Improving Clinical Outcomes and Decreasing Acetaminophen Costs by 78% with Diver Platform
Organization: Western Maryland Health System
Location: Cumberland, MD
Number of beds: 205
Solution: Diver Platform
- Western Maryland Health System was trying to figure out how to manage rising drug costs. For example, the price of IV acetaminophen rose about 250% to $35 per vial.
- With insights from Diver Platform, the hospital reduced its spending on acetaminophen 78% over two years, from nearly $250,000 in FY15 to just over $55,000 in FY17.
- The organization also used Diver to test Entereg and found patients on the drug had shorter lengths of stay and less readmission than other patients, resulting in a cost savings of $112,000 over 6 months.
Western Maryland Health System, a rural hospital that serves patients in Maryland, Pennsylvania, and West Virginia, implemented Dimensional Insight’s Diver Platform in 2012 to help better navigate the state of Maryland’s new value-based reimbursement model. With Diver’s help, Western Maryland greatly enhanced its position on key quality indicators in just two years, peaking at 1st in the state after starting out as 46th out of 46 hospitals. Western Maryland has made great improvements across the hospital by focusing on the Triple Aim:
- Population health
- Experience of care
- Per capita cost
Rising prescription drug costs are creating a huge burden on hospitals in the U.S. In fact, a study commissioned by the American Hospital Association indicated that inpatient drug costs increased 23.4% annually between 2013 and 2015, and 90% of surveyed hospitals indicated that rising drug prices had a moderate or severe impact on their ability to contain costs.
Western Maryland had been using an IV form of acetaminophen (Ofirmev).
When the drug first came on the market it was reasonably priced; however, the company that produced it was bought out and the new drug producer raised the price by about 250% to $35 per vial. That meant Western Maryland was paying nearly $250,000 per year for IV acetaminophen alone.
Here’s where Diver came in.
Western Maryland Health System wanted to use Diver to help it determine:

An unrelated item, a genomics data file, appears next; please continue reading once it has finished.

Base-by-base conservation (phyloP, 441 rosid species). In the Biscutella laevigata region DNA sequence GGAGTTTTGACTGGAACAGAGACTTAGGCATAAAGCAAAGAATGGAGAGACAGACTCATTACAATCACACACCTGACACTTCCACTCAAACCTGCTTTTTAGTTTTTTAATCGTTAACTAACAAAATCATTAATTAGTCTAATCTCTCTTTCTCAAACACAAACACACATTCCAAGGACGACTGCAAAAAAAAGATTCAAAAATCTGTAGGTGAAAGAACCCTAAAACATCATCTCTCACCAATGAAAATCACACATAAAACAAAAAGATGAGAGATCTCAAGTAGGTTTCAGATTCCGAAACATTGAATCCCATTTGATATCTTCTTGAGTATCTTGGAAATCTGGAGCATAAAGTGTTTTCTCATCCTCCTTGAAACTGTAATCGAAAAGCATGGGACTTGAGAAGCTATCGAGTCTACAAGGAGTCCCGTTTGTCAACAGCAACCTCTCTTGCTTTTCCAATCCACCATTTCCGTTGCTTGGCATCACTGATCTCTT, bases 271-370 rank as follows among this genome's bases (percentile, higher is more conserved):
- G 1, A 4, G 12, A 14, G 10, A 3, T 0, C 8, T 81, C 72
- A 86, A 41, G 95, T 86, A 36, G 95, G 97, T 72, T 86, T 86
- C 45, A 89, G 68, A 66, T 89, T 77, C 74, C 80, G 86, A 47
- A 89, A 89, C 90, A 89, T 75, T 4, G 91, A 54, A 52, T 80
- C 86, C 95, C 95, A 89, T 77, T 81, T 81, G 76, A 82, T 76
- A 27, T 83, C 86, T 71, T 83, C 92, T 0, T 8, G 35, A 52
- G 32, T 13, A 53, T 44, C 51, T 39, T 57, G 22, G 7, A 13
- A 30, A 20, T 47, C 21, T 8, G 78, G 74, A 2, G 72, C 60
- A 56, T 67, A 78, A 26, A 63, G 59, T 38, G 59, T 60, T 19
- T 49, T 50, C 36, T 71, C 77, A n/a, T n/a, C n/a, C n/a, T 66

- Did IV acetaminophen actually produce better outcomes than the oral version of the drug did?
- What is the efficacy of other drugs and could the organization use those results to both improve outcomes and reduce costs?
With the help of business intelligence analyst Colby Lutz, Western Maryland’s director of pharmacy services Surender Kanaparthi examined results from the hospital’s patient population to see if IV acetaminophen produced better outcomes. Lutz and Kanaparthi examined various surgical procedures, patient lengths of stay, and number of opiates given. They found no significant difference in patient outcomes with IV acetaminophen.
Kanaparthi shared the results with the department of surgery and senior leadership. “It was an easy sell for us because when you deal on the theory that your oral medication works as well as your IV, you don’t need to spend $35 per dose when you can get it for pennies.”
As a result of this analysis, Western Maryland sharply decreased the amount of IV acetaminophen it purchased. The hospital reduced its spending on the drug 78% over two years, from nearly $250,000 in FY15 to just over $55,000 in FY17.
Following a discussion at the Triple Aim committee with Western Maryland’s senior leadership, the hospital identified a population of patients who had longer than expected hospital. Kanaparthi suggested that a non-formulary drug Entereg might increase the pharmacy budget but decrease overall cost of care for patients with major intestinal surgeries.
The hospital tested Entereg for about six months on 30 patients, while keeping all other variables the same. Kanaparthi and Lutz analyzed the results in Diver and they found that the patients on Entereg had shorter lengths of stay and less readmission than other patients. That resulted in a cost savings of $112,000 over 6 months.
Moving forward, Western Maryland is trying to identify disease states that have higher than expected lengths of stay, which are areas where improvements can make a big difference in clinical outcomes and/or spending. With Diver, the hospital can analyze how it is managing these patients and modify protocols and order sets according to what’s working or not working.
“Our senior leadership is very supportive in expanding use of Diver to all other departments because they see the value that it brings throughout the organization,” says Lutz. “Our hospital is committed to improving quality for patients while decreasing the cost of care, and Diver helps us do that.”